July 28, 2015

Political group spends cash on Marco Rubio in debate lead up

via @learyreports

A political group that does not disclose its donors has put Marco Rubio in the lead of early TV advertising, spending $2.6 million already in advance of next week’s GOP debate.

Conservative Solutions Project’s ads have focused on the Iran deal, producing spots before it was announced and on the day. “July 14th, 2015 – Barack Obama makes a deal giving Iran a clear path to a nuclear bomb,” a narrator says. “Congress can stop it. Marco Rubio is leading the fight.”

Rubio has been missing a lot of work in Washington to campaign but returned last week for a Foreign Relations hearing on the deal, his campaign using social media to highlight his confrontation with Secretary of State John Kerry.

NBC News, which had access to ad buying data, put the pro-Rubio group first in ad spending. He was followed by a pro-John Kasich group, New Day for America, with $2.1 million. Kasich is trying to lift his profile so he can make the cut for the first debate next week in Cleveland.

Rick Perry, also struggling to emerge from the lower end of the pack, is aided with $1.3 million in spending from the Opportunity and Freedom PAC. Bobby Jindal is backed with $1.1. million from Believe Again PAC. Chris Christie benefits from $500,000 from his campaign and America Leads PAC.

Total spending so far: almost $8 million, NBC News reports. “By comparison, only about $1 million was spent at this point in the 2012 GOP presidential contest, per SMG Delta. The only Democratic entity that has been spending money on a presidential candidate is the Super PAC supporting Martin O’Malley – and it’s just $25,000.”

--ALEX LEARY, Tampa Bay Times

July 27, 2015

'It's just wrong,' Jeb Bush says of Mike Huckabee's Holocaust reference. Marco Rubio declines to comment.

via @learyreports

Reporters on Monday asked Jeb Bush and Marco Rubio about Mike Huckabee saying President Obama’s deal with Iran is marching Israelis to “the door of the oven.”

Bush, in Orlando, said: “The use of that kind of language, it’s just wrong. This is not the way we’re going to win elections.”

Rubio, in Columbia, S.C., declined to weigh in. “You'll have to ask Gov. Huckabee what he meant by that,” he said, adding, "I don't generally comment on what other candidates say.”

Bush and Rubio both say the Iran deal is a bad one.

--ALEX LEARY, Tampa Bay Times

July 24, 2015

With 2 hometown candidates expected on stage, Miami-Dade Republicans plan debate watch parties


Just how eager are Miami-Dade County Republicans to see two of their own make their 2016 presidential debate debuts?

Plans are under way two weeks in advance for parties to watch the first debate, which will be aired Aug. 6 by Fox News. 

The Miami-Dade GOP has not endorsed Marco Rubio or Jeb Bush, yet it has invited supporters to gather at a location at least geographically closer to Rubio: the Rebeca Sosa Multipurpose Facility in Rubio's hometown of West Miami, named after his political godmother.

Some of Rubio's friends, though, have organized an event of their own.

Bernie Navarro and his wife, Claudia, along with Navarro's Benworth Capital Partners, a real-estate investment firm, will hold a watch party at Miami Dade College's Koubek Center in the city of Miami. Navarro hosted Rubio and close supporters the day before the candidate launched his campaign in April, as well as Rubio's first local fundraiser as a presidential contender.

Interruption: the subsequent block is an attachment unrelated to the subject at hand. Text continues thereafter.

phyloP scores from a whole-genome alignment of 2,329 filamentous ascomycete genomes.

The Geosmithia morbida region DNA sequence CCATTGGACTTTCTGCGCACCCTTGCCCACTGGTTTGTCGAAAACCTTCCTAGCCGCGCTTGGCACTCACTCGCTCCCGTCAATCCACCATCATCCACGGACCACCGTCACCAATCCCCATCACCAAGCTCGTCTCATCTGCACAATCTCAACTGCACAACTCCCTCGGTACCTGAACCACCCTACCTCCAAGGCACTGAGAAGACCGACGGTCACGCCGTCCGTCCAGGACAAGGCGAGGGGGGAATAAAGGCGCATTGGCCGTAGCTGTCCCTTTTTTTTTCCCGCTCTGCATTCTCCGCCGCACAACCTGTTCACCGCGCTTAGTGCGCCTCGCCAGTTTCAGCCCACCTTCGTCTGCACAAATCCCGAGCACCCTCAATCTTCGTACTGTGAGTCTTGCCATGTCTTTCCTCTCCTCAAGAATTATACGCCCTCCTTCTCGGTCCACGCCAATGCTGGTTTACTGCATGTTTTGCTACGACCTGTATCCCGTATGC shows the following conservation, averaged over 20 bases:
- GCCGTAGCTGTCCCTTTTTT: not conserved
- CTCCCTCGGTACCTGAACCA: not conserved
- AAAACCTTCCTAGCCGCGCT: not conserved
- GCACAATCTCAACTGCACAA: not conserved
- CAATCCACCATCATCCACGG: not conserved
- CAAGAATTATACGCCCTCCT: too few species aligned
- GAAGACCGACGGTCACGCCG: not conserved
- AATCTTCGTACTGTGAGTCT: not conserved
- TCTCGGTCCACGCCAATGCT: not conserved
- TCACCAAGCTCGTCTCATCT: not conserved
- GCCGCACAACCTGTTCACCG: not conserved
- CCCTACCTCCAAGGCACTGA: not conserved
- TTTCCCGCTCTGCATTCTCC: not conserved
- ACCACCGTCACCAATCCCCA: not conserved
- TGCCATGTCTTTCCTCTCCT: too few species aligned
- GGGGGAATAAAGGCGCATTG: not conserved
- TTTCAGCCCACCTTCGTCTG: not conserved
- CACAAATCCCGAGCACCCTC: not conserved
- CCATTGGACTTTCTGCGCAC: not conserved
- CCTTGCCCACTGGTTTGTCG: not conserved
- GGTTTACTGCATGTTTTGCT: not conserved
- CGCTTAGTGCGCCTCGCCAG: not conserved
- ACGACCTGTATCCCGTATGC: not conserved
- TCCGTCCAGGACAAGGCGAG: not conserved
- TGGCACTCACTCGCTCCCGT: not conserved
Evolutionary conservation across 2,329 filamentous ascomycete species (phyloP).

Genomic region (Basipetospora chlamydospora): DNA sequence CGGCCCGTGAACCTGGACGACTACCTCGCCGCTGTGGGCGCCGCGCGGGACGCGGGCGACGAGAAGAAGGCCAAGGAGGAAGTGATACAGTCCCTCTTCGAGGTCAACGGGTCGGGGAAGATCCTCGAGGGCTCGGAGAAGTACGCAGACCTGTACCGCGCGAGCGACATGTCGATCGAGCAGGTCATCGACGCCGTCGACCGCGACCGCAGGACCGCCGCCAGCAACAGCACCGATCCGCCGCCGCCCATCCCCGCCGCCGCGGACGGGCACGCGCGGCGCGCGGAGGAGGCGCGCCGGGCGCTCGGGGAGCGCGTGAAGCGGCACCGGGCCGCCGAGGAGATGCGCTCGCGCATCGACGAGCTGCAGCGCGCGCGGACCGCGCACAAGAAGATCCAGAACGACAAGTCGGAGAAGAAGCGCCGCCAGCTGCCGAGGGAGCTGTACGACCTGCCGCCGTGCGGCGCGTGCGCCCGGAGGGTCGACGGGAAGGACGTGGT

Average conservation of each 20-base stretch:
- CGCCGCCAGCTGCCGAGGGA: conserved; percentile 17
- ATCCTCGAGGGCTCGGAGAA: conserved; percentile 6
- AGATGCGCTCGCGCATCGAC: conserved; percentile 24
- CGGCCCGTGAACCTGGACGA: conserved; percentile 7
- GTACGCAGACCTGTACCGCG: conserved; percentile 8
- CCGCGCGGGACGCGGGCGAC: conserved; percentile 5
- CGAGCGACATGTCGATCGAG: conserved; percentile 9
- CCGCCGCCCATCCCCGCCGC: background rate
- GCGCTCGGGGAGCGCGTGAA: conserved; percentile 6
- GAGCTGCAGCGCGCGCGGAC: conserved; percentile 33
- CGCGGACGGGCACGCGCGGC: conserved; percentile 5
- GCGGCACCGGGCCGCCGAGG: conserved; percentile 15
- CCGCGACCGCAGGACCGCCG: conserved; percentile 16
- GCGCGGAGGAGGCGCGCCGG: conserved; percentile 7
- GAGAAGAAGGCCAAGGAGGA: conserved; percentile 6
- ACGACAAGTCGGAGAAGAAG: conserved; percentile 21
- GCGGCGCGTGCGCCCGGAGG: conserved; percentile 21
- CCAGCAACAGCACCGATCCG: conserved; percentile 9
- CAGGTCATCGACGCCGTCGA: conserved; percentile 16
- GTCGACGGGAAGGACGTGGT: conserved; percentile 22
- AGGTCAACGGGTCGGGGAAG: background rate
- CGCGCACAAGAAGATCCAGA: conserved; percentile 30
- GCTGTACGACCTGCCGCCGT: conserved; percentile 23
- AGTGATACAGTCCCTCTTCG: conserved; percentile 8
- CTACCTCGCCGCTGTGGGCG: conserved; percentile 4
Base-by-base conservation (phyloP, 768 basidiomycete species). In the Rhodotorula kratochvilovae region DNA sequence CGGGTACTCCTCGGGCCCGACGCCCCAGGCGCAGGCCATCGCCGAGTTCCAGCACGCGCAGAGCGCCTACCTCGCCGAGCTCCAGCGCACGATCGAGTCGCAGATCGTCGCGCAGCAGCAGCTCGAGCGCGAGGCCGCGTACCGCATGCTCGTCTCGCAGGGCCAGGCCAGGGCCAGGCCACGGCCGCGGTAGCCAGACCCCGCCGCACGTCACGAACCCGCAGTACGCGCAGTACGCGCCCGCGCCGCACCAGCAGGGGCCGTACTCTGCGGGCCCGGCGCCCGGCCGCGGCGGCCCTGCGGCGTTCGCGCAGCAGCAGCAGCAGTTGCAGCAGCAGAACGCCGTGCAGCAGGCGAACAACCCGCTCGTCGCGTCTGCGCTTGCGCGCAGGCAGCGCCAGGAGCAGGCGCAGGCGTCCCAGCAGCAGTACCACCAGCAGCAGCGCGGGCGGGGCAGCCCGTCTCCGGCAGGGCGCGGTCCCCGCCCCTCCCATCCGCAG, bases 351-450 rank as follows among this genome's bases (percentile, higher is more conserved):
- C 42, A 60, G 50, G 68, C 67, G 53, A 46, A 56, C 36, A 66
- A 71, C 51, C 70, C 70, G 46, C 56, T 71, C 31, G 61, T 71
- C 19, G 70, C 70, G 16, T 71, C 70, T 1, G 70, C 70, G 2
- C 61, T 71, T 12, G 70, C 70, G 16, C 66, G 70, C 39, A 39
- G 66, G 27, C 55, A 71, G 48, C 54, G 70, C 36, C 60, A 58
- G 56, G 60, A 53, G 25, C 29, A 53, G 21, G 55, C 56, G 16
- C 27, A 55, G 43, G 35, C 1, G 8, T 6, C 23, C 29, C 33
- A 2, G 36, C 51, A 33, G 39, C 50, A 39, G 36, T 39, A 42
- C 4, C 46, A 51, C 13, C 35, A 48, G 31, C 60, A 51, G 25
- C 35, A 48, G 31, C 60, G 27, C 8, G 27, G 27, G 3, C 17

Fox News and the Republican National Committee will limit the number of candidates on the first debate stage to 10 (16 have filed to run so far). Bush and Rubio are expected to make it, since both are polling near the top of the field.

Mason-Dixon poll: Florida support for Marco Rubio drops


Jeb Bush holds a 28-16 percent lead in Florida over fellow home state Republican presidential candidate Marco Rubio, according to a new poll.

Rubio's popularity has fallen sharply since he kicked off his campaign, the survey by Mason-Dixon Polling & Research shows. In April, Rubio was effectively tied with Bush 31-30 percent.

"I've been up higher than I am today," Rubio said in a Friday interview on CBS This Morning, without referring specifically to the new Mason-Dixon poll. "I've been lower than I am now."

He told Fox News the night before that "it's hard to be president of the United States if you can't win the primary of your own state."

Accounting for the difference is the rise in the poll of Wisconsin Gov. Scott Walker, who only recently made his candidacy official, and the addition to the race of real-estate mogul Donald Trump. They polled at 13 and 11 percent, respectively. No others in the GOP race received double-digit support.

"This is the first Florida poll taken entirely since Trump's remarks regarding John McCain's Vietnam War service," pollster Brad Coker wrote in an analysis of the results, which were first reported by Politico. "His 11% showing in Florida is far below his support in recent national polls. This could be the result of the home state advantage of both Bush and Rubio.

"However, the fact that Walker has slipped ahead of him may be a stronger sign that his candidacy is fading. Furthermore, there is a clear ceiling that Trump has among Florida Republicans."

Among Florida Democrats, former Secretary of State Hillary Clinton continues to lead the field with 58 percent, followed by Vermont Sen. Bernie Sanders with 17 percent and Maryland Gov. Martin O'Malley with 2 percent. Other candidates didn't register in the poll.

Twenty-three percent of Democrats said they were undecided, compared to 13 percent of Republicans. The poll's error margin is 4.5 percentage points.

Does the Iran deal mean that the U.S. has to defend Iran as Marco Rubio says?

Sen. Marco Rubio says that part of the Iran deal could force the United States into the position of helping Iran defend itself against our allies, including Israel.   

"At the last minute, they were able to get all sorts of outrageous concessions including the concession that I talked about earlier which now says this: Iran, we have to help Iran protect itself against sabotage," Rubio said on Fox News July 22. "If any other country tries to undermine their nuclear program, we have to help them defend themselves against Israel, Egypt, Saudis, our own allies."

As the Republican from Florida campaigns for president, he has repeatedly criticized the recently negotiated nuclear deal with Iran. Is he correct that the deal would force the United States to defend Iran from Israel and Egypt and Saudia Arabia?

See what PolitiFact Florida found.

July 23, 2015

Marco Rubio says 'no one' running for president has more experience on relevant issues than he does